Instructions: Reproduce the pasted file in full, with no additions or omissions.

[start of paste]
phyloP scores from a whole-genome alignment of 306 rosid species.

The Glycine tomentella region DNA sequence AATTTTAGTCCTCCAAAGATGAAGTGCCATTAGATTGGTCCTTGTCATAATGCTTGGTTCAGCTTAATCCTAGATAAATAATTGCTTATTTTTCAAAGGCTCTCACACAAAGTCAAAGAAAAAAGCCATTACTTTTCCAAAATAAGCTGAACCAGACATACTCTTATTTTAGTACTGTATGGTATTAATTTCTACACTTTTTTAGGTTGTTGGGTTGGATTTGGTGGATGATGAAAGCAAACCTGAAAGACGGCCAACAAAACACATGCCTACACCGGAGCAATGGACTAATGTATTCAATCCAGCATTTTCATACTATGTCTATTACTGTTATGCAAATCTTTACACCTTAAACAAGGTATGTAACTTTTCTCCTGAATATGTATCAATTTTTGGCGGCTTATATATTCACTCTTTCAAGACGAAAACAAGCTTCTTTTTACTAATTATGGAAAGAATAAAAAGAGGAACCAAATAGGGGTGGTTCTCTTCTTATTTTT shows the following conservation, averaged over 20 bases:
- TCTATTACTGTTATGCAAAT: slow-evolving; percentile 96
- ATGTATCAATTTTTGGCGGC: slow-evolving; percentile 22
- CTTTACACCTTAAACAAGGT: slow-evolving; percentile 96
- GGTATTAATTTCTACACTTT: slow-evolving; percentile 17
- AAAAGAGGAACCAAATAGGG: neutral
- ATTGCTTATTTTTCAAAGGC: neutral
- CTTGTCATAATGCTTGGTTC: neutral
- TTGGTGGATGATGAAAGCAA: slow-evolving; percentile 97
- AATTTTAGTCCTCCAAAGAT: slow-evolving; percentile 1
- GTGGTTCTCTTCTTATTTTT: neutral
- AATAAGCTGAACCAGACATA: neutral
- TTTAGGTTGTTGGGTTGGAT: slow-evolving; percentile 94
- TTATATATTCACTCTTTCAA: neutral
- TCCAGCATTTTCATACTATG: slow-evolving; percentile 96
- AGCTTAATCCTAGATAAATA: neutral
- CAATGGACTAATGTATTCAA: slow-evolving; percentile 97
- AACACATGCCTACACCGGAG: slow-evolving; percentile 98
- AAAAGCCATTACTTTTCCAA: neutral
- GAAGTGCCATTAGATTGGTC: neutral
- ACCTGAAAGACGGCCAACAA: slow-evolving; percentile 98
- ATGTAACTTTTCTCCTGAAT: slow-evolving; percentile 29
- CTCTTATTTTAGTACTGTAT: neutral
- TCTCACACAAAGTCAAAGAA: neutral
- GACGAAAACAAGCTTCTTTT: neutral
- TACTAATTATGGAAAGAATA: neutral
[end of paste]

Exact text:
phyloP scores from a whole-genome alignment of 306 rosid species.

The Glycine tomentella region DNA sequence AATTTTAGTCCTCCAAAGATGAAGTGCCATTAGATTGGTCCTTGTCATAATGCTTGGTTCAGCTTAATCCTAGATAAATAATTGCTTATTTTTCAAAGGCTCTCACACAAAGTCAAAGAAAAAAGCCATTACTTTTCCAAAATAAGCTGAACCAGACATACTCTTATTTTAGTACTGTATGGTATTAATTTCTACACTTTTTTAGGTTGTTGGGTTGGATTTGGTGGATGATGAAAGCAAACCTGAAAGACGGCCAACAAAACACATGCCTACACCGGAGCAATGGACTAATGTATTCAATCCAGCATTTTCATACTATGTCTATTACTGTTATGCAAATCTTTACACCTTAAACAAGGTATGTAACTTTTCTCCTGAATATGTATCAATTTTTGGCGGCTTATATATTCACTCTTTCAAGACGAAAACAAGCTTCTTTTTACTAATTATGGAAAGAATAAAAAGAGGAACCAAATAGGGGTGGTTCTCTTCTTATTTTT shows the following conservation, averaged over 20 bases:
- TCTATTACTGTTATGCAAAT: slow-evolving; percentile 96
- ATGTATCAATTTTTGGCGGC: slow-evolving; percentile 22
- CTTTACACCTTAAACAAGGT: slow-evolving; percentile 96
- GGTATTAATTTCTACACTTT: slow-evolving; percentile 17
- AAAAGAGGAACCAAATAGGG: neutral
- ATTGCTTATTTTTCAAAGGC: neutral
- CTTGTCATAATGCTTGGTTC: neutral
- TTGGTGGATGATGAAAGCAA: slow-evolving; percentile 97
- AATTTTAGTCCTCCAAAGAT: slow-evolving; percentile 1
- GTGGTTCTCTTCTTATTTTT: neutral
- AATAAGCTGAACCAGACATA: neutral
- TTTAGGTTGTTGGGTTGGAT: slow-evolving; percentile 94
- TTATATATTCACTCTTTCAA: neutral
- TCCAGCATTTTCATACTATG: slow-evolving; percentile 96
- AGCTTAATCCTAGATAAATA: neutral
- CAATGGACTAATGTATTCAA: slow-evolving; percentile 97
- AACACATGCCTACACCGGAG: slow-evolving; percentile 98
- AAAAGCCATTACTTTTCCAA: neutral
- GAAGTGCCATTAGATTGGTC: neutral
- ACCTGAAAGACGGCCAACAA: slow-evolving; percentile 98
- ATGTAACTTTTCTCCTGAAT: slow-evolving; percentile 29
- CTCTTATTTTAGTACTGTAT: neutral
- TCTCACACAAAGTCAAAGAA: neutral
- GACGAAAACAAGCTTCTTTT: neutral
- TACTAATTATGGAAAGAATA: neutral